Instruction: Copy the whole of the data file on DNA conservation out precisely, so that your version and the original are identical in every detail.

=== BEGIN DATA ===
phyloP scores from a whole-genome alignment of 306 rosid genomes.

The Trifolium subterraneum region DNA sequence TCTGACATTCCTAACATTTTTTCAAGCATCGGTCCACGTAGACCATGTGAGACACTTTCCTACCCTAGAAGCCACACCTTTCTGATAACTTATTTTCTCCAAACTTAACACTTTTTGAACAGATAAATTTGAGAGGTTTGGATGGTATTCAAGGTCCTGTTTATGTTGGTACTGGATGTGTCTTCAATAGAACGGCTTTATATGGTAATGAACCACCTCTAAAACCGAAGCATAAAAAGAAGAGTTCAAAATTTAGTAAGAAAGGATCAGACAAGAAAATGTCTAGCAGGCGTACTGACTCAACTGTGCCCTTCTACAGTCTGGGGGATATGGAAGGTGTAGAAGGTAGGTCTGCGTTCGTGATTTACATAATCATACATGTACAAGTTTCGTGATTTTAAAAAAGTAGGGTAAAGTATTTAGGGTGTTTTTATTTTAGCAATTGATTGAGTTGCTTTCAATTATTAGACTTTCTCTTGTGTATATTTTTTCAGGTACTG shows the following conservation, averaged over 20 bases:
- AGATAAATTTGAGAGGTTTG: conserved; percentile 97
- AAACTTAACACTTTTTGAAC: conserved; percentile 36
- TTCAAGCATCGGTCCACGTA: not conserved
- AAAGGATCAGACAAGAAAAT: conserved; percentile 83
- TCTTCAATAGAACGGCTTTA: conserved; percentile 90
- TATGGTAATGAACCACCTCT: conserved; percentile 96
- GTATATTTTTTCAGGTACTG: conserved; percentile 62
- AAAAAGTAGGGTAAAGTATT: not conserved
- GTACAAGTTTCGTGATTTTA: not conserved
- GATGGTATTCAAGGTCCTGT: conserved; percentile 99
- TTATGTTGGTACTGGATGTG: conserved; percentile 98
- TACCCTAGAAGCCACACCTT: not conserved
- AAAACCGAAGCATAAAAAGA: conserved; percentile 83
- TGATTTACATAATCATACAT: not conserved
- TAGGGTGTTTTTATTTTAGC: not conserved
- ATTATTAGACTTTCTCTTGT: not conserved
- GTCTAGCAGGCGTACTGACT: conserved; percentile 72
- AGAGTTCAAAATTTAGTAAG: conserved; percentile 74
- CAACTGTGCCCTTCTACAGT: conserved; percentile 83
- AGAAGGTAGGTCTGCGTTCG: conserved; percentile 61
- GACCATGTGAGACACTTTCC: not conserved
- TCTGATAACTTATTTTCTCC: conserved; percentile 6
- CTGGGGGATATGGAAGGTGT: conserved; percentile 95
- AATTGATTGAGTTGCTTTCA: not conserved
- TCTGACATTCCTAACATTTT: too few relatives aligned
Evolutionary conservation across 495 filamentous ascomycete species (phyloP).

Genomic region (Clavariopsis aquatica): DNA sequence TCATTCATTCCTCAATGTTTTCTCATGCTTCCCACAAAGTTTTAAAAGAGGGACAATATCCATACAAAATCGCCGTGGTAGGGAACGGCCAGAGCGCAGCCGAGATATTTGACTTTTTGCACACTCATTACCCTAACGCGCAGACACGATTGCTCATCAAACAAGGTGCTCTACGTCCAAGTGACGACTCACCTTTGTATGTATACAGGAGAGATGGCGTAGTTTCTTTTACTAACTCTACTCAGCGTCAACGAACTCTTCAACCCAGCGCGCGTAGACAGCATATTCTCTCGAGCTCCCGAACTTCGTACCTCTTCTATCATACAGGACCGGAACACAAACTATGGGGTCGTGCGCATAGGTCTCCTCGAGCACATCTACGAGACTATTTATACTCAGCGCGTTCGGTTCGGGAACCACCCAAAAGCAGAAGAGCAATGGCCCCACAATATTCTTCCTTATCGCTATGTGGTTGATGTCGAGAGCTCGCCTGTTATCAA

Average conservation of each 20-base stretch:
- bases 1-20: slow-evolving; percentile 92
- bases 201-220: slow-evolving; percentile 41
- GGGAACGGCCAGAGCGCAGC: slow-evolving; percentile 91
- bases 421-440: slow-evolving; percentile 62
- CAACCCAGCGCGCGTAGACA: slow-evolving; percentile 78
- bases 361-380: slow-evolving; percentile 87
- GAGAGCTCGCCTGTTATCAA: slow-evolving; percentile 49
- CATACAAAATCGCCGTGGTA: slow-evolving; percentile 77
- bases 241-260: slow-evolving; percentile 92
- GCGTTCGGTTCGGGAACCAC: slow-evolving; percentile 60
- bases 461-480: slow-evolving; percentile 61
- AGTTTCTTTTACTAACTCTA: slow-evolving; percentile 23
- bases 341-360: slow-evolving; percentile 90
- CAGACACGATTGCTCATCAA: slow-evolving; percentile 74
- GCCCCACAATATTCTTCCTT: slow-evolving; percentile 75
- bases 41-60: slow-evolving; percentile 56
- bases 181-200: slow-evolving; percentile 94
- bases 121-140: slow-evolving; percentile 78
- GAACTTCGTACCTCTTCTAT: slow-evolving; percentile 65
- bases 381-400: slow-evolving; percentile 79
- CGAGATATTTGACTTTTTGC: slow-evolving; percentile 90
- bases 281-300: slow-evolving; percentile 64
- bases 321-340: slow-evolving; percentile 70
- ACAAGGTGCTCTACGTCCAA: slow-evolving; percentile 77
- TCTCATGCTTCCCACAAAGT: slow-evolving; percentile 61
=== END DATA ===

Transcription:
phyloP scores from a whole-genome alignment of 306 rosid genomes.

The Trifolium subterraneum region DNA sequence TCTGACATTCCTAACATTTTTTCAAGCATCGGTCCACGTAGACCATGTGAGACACTTTCCTACCCTAGAAGCCACACCTTTCTGATAACTTATTTTCTCCAAACTTAACACTTTTTGAACAGATAAATTTGAGAGGTTTGGATGGTATTCAAGGTCCTGTTTATGTTGGTACTGGATGTGTCTTCAATAGAACGGCTTTATATGGTAATGAACCACCTCTAAAACCGAAGCATAAAAAGAAGAGTTCAAAATTTAGTAAGAAAGGATCAGACAAGAAAATGTCTAGCAGGCGTACTGACTCAACTGTGCCCTTCTACAGTCTGGGGGATATGGAAGGTGTAGAAGGTAGGTCTGCGTTCGTGATTTACATAATCATACATGTACAAGTTTCGTGATTTTAAAAAAGTAGGGTAAAGTATTTAGGGTGTTTTTATTTTAGCAATTGATTGAGTTGCTTTCAATTATTAGACTTTCTCTTGTGTATATTTTTTCAGGTACTG shows the following conservation, averaged over 20 bases:
- AGATAAATTTGAGAGGTTTG: conserved; percentile 97
- AAACTTAACACTTTTTGAAC: conserved; percentile 36
- TTCAAGCATCGGTCCACGTA: not conserved
- AAAGGATCAGACAAGAAAAT: conserved; percentile 83
- TCTTCAATAGAACGGCTTTA: conserved; percentile 90
- TATGGTAATGAACCACCTCT: conserved; percentile 96
- GTATATTTTTTCAGGTACTG: conserved; percentile 62
- AAAAAGTAGGGTAAAGTATT: not conserved
- GTACAAGTTTCGTGATTTTA: not conserved
- GATGGTATTCAAGGTCCTGT: conserved; percentile 99
- TTATGTTGGTACTGGATGTG: conserved; percentile 98
- TACCCTAGAAGCCACACCTT: not conserved
- AAAACCGAAGCATAAAAAGA: conserved; percentile 83
- TGATTTACATAATCATACAT: not conserved
- TAGGGTGTTTTTATTTTAGC: not conserved
- ATTATTAGACTTTCTCTTGT: not conserved
- GTCTAGCAGGCGTACTGACT: conserved; percentile 72
- AGAGTTCAAAATTTAGTAAG: conserved; percentile 74
- CAACTGTGCCCTTCTACAGT: conserved; percentile 83
- AGAAGGTAGGTCTGCGTTCG: conserved; percentile 61
- GACCATGTGAGACACTTTCC: not conserved
- TCTGATAACTTATTTTCTCC: conserved; percentile 6
- CTGGGGGATATGGAAGGTGT: conserved; percentile 95
- AATTGATTGAGTTGCTTTCA: not conserved
- TCTGACATTCCTAACATTTT: too few relatives aligned
Evolutionary conservation across 495 filamentous ascomycete species (phyloP).

Genomic region (Clavariopsis aquatica): DNA sequence TCATTCATTCCTCAATGTTTTCTCATGCTTCCCACAAAGTTTTAAAAGAGGGACAATATCCATACAAAATCGCCGTGGTAGGGAACGGCCAGAGCGCAGCCGAGATATTTGACTTTTTGCACACTCATTACCCTAACGCGCAGACACGATTGCTCATCAAACAAGGTGCTCTACGTCCAAGTGACGACTCACCTTTGTATGTATACAGGAGAGATGGCGTAGTTTCTTTTACTAACTCTACTCAGCGTCAACGAACTCTTCAACCCAGCGCGCGTAGACAGCATATTCTCTCGAGCTCCCGAACTTCGTACCTCTTCTATCATACAGGACCGGAACACAAACTATGGGGTCGTGCGCATAGGTCTCCTCGAGCACATCTACGAGACTATTTATACTCAGCGCGTTCGGTTCGGGAACCACCCAAAAGCAGAAGAGCAATGGCCCCACAATATTCTTCCTTATCGCTATGTGGTTGATGTCGAGAGCTCGCCTGTTATCAA

Average conservation of each 20-base stretch:
- bases 1-20: slow-evolving; percentile 92
- bases 201-220: slow-evolving; percentile 41
- GGGAACGGCCAGAGCGCAGC: slow-evolving; percentile 91
- bases 421-440: slow-evolving; percentile 62
- CAACCCAGCGCGCGTAGACA: slow-evolving; percentile 78
- bases 361-380: slow-evolving; percentile 87
- GAGAGCTCGCCTGTTATCAA: slow-evolving; percentile 49
- CATACAAAATCGCCGTGGTA: slow-evolving; percentile 77
- bases 241-260: slow-evolving; percentile 92
- GCGTTCGGTTCGGGAACCAC: slow-evolving; percentile 60
- bases 461-480: slow-evolving; percentile 61
- AGTTTCTTTTACTAACTCTA: slow-evolving; percentile 23
- bases 341-360: slow-evolving; percentile 90
- CAGACACGATTGCTCATCAA: slow-evolving; percentile 74
- GCCCCACAATATTCTTCCTT: slow-evolving; percentile 75
- bases 41-60: slow-evolving; percentile 56
- bases 181-200: slow-evolving; percentile 94
- bases 121-140: slow-evolving; percentile 78
- GAACTTCGTACCTCTTCTAT: slow-evolving; percentile 65
- bases 381-400: slow-evolving; percentile 79
- CGAGATATTTGACTTTTTGC: slow-evolving; percentile 90
- bases 281-300: slow-evolving; percentile 64
- bases 321-340: slow-evolving; percentile 70
- ACAAGGTGCTCTACGTCCAA: slow-evolving; percentile 77
- TCTCATGCTTCCCACAAAGT: slow-evolving; percentile 61